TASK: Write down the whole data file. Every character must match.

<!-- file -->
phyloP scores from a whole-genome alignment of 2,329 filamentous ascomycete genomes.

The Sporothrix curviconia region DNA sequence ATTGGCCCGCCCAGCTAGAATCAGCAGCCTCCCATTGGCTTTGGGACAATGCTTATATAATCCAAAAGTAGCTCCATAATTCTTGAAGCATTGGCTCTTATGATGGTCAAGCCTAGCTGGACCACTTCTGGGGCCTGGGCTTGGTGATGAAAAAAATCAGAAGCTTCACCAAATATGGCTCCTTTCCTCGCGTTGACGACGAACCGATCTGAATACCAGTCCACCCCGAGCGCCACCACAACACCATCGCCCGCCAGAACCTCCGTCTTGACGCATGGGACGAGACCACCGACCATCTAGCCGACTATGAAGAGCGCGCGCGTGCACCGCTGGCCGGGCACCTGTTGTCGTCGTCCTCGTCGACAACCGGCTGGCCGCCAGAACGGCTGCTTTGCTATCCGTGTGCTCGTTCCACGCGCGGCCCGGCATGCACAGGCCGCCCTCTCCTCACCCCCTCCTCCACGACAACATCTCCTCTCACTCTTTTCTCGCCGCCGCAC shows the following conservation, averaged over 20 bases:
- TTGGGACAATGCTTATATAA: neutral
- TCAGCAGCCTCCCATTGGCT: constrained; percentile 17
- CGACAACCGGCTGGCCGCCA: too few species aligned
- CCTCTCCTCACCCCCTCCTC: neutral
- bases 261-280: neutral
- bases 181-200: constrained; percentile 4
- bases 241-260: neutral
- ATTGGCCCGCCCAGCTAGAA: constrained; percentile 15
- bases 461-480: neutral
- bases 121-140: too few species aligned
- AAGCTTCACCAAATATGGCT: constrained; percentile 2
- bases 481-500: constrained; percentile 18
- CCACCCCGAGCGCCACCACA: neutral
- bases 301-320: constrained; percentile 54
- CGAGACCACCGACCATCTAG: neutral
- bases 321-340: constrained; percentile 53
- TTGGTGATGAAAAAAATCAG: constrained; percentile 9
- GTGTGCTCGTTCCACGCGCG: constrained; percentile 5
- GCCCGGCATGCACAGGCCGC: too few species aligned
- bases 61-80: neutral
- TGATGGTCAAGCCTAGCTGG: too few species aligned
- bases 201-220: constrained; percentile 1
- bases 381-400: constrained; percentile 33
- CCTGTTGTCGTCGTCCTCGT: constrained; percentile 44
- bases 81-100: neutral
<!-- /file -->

phyloP scores from a whole-genome alignment of 2,329 filamentous ascomycete genomes.

The Sporothrix curviconia region DNA sequence ATTGGCCCGCCCAGCTAGAATCAGCAGCCTCCCATTGGCTTTGGGACAATGCTTATATAATCCAAAAGTAGCTCCATAATTCTTGAAGCATTGGCTCTTATGATGGTCAAGCCTAGCTGGACCACTTCTGGGGCCTGGGCTTGGTGATGAAAAAAATCAGAAGCTTCACCAAATATGGCTCCTTTCCTCGCGTTGACGACGAACCGATCTGAATACCAGTCCACCCCGAGCGCCACCACAACACCATCGCCCGCCAGAACCTCCGTCTTGACGCATGGGACGAGACCACCGACCATCTAGCCGACTATGAAGAGCGCGCGCGTGCACCGCTGGCCGGGCACCTGTTGTCGTCGTCCTCGTCGACAACCGGCTGGCCGCCAGAACGGCTGCTTTGCTATCCGTGTGCTCGTTCCACGCGCGGCCCGGCATGCACAGGCCGCCCTCTCCTCACCCCCTCCTCCACGACAACATCTCCTCTCACTCTTTTCTCGCCGCCGCAC shows the following conservation, averaged over 20 bases:
- TTGGGACAATGCTTATATAA: neutral
- TCAGCAGCCTCCCATTGGCT: constrained; percentile 17
- CGACAACCGGCTGGCCGCCA: too few species aligned
- CCTCTCCTCACCCCCTCCTC: neutral
- bases 261-280: neutral
- bases 181-200: constrained; percentile 4
- bases 241-260: neutral
- ATTGGCCCGCCCAGCTAGAA: constrained; percentile 15
- bases 461-480: neutral
- bases 121-140: too few species aligned
- AAGCTTCACCAAATATGGCT: constrained; percentile 2
- bases 481-500: constrained; percentile 18
- CCACCCCGAGCGCCACCACA: neutral
- bases 301-320: constrained; percentile 54
- CGAGACCACCGACCATCTAG: neutral
- bases 321-340: constrained; percentile 53
- TTGGTGATGAAAAAAATCAG: constrained; percentile 9
- GTGTGCTCGTTCCACGCGCG: constrained; percentile 5
- GCCCGGCATGCACAGGCCGC: too few species aligned
- bases 61-80: neutral
- TGATGGTCAAGCCTAGCTGG: too few species aligned
- bases 201-220: constrained; percentile 1
- bases 381-400: constrained; percentile 33
- CCTGTTGTCGTCGTCCTCGT: constrained; percentile 44
- bases 81-100: neutral